Associate Professor at the School of Global Policy and Strategy at UC San Diego, and Director of the Institute on Global Conflict and Cooperation
Thomas J. Christensen
William P. Boswell Professor of World Politics of Peace and War; Co-Director, China and the World Program at the Woodrow Wilson School of Public and International Affairs, Princeton University
M. Taylor Fravel
Associate Professor in the Department of Political Science at the Massachusetts Institute of Technology
Aaron L. Friedberg
Professor of Politics and International Affairs at the Woodrow Wilson School of Public and International Affairs, Princeton University
Senior Fellow at the Center for Naval Analyses; Rear Admiral, United States Navy (Ret.)
Joseph S. Nye, Jr.
University Distinguished Service Professor and former Dean of Harvard’s Kennedy School of Government
Resident Scholar at the American Enterprise Institute
Professor of Political Science and International Affairs at the George Washington University; Non-resident Senior Fellow at the Brookings Institution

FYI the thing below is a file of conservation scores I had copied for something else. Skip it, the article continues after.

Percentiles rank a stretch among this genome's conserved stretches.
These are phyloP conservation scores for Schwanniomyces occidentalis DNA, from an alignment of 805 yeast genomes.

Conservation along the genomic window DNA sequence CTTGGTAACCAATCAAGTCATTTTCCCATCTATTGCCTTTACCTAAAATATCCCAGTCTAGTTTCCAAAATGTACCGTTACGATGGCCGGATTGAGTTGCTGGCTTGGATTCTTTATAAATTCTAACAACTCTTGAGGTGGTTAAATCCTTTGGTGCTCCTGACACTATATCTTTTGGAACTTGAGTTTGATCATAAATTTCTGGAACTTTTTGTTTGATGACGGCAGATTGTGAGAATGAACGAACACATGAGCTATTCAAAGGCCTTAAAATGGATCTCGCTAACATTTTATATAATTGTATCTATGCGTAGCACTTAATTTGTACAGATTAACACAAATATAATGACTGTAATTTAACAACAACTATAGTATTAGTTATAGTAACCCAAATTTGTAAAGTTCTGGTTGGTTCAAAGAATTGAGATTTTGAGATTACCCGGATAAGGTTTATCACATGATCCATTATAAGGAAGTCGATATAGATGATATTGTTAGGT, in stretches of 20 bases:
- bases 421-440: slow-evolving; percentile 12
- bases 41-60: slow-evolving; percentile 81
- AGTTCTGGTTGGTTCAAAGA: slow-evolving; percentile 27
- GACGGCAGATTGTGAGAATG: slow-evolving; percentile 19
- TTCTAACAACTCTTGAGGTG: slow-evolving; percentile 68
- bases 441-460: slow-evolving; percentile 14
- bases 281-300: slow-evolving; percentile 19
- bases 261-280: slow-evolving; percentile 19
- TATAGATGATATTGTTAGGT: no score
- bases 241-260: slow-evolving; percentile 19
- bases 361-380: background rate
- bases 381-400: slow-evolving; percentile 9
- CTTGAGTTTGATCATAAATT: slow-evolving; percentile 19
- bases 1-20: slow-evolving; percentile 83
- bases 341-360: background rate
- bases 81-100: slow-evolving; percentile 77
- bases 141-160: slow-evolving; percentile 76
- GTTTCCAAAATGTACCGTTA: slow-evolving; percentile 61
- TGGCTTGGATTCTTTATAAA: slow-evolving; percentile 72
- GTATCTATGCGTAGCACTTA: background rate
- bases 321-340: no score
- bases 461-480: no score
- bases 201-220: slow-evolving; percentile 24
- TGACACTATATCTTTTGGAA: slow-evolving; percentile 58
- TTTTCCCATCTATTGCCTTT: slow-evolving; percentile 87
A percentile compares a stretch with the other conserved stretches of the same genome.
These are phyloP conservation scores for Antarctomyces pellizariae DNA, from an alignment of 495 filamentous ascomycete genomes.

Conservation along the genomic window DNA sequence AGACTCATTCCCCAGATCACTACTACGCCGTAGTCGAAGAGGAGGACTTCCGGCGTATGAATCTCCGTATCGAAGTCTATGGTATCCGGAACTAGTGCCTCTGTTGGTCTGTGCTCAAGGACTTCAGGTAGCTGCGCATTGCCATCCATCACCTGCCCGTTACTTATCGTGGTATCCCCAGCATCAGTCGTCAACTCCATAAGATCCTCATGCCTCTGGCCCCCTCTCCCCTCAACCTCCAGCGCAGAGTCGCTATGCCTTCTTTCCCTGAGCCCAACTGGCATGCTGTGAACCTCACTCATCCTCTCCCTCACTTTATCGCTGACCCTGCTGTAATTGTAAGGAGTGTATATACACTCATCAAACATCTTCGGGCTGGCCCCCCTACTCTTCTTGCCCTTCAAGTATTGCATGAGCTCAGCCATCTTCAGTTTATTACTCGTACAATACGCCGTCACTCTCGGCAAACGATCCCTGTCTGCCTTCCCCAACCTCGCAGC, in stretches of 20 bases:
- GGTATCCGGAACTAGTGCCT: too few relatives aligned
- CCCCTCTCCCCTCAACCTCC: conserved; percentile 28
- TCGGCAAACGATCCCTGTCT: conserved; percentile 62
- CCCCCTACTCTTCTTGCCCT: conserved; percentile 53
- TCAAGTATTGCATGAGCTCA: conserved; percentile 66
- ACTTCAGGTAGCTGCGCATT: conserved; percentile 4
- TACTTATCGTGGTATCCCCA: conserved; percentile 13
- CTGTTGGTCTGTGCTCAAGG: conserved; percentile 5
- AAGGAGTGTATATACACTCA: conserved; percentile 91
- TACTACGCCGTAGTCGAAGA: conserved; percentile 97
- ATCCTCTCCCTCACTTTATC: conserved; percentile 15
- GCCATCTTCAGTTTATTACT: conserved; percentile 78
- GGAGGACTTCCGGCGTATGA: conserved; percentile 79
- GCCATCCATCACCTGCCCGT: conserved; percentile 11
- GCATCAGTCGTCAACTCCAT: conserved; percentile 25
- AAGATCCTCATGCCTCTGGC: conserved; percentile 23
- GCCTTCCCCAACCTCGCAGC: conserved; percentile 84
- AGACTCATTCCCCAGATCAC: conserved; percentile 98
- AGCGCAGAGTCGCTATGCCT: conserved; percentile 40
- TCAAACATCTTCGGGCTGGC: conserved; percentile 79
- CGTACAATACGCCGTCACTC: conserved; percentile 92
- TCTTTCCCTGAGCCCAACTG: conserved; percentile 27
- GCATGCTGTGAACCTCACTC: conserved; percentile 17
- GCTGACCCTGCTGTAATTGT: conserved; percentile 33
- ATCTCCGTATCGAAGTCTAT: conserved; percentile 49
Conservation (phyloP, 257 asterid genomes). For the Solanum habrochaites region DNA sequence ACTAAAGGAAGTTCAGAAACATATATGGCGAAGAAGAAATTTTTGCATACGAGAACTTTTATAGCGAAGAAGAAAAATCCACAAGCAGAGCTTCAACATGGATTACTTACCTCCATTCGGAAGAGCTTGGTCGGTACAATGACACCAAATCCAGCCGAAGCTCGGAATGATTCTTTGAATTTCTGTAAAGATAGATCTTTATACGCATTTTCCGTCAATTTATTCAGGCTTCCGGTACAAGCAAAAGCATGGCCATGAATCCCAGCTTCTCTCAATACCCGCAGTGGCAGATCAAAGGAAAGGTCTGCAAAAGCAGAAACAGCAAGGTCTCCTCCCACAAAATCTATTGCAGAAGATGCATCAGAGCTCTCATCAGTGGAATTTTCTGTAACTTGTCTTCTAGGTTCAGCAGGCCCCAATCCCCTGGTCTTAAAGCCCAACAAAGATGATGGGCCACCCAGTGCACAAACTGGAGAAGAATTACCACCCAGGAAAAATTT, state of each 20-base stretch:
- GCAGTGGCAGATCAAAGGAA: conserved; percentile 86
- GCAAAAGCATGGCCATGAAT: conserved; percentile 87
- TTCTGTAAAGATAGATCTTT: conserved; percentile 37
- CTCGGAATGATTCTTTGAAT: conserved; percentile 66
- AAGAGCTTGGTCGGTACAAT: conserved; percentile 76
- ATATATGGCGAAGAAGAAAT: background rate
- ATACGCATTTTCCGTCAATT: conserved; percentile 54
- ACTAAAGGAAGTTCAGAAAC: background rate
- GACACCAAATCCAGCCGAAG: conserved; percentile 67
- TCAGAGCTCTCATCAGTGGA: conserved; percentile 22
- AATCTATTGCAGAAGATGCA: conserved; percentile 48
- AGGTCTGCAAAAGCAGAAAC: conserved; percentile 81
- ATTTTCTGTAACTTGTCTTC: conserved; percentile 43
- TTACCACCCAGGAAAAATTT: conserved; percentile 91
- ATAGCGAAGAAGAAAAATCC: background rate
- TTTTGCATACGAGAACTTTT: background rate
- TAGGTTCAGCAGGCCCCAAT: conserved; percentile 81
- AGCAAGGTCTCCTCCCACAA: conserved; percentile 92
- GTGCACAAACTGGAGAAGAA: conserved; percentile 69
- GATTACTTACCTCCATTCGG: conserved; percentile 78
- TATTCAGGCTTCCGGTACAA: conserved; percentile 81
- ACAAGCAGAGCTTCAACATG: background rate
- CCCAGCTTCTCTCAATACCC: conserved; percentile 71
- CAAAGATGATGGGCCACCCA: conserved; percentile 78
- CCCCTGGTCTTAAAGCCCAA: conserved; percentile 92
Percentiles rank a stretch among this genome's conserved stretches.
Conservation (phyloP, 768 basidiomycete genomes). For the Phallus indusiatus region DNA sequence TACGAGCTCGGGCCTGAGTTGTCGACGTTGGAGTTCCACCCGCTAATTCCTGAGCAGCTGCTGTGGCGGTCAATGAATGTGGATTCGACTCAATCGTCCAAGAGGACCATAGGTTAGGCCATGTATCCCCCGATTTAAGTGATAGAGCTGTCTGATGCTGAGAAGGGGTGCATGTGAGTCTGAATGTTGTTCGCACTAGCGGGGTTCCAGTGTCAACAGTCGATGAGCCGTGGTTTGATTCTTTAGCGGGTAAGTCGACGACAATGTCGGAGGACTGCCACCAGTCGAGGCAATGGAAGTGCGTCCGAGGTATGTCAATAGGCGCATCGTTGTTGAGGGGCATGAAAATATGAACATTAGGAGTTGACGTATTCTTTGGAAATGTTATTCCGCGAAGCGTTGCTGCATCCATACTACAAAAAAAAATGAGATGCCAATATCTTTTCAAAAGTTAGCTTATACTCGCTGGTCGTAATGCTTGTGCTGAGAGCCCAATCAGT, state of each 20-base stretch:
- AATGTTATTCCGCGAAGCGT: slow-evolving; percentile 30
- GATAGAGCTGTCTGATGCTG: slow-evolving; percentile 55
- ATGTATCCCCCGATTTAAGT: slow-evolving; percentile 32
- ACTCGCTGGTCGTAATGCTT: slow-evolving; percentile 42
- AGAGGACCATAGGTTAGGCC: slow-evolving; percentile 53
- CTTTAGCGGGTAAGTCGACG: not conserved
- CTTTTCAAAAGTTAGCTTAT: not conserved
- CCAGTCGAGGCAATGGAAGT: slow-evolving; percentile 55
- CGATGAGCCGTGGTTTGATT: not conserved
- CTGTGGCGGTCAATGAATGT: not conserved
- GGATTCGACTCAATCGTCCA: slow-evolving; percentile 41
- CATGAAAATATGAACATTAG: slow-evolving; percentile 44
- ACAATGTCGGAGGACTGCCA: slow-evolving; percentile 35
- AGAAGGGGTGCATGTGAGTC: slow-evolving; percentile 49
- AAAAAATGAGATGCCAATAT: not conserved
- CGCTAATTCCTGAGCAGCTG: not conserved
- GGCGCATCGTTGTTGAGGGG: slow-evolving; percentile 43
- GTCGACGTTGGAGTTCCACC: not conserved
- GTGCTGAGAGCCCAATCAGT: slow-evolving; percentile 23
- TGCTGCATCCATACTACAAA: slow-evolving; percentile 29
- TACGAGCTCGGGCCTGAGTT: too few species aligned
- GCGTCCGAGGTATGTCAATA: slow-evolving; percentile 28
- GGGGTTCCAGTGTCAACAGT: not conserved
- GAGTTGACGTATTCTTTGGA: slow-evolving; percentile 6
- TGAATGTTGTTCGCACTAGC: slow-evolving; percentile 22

Senior Adviser and Korea Chair, CSIS; Director of Asian Studies and D.S. Song-KF Chair in the Department of Government and School of Foreign Service at Georgetown University
Senior Adviser for Asian Economics and Simon Chair in Political Economy, CSIS
Michael J. Green
Senior Vice President for Asia and Japan Chair, CSIS; Chair in Modern and Contemporary Japanese Politics and Foreign Policy at the Edmund A. Walsh School of Foreign Service at Georgetown University
Senior Vice President, Henry A. Kissinger Chair, and Director of the International Security Program, CSIS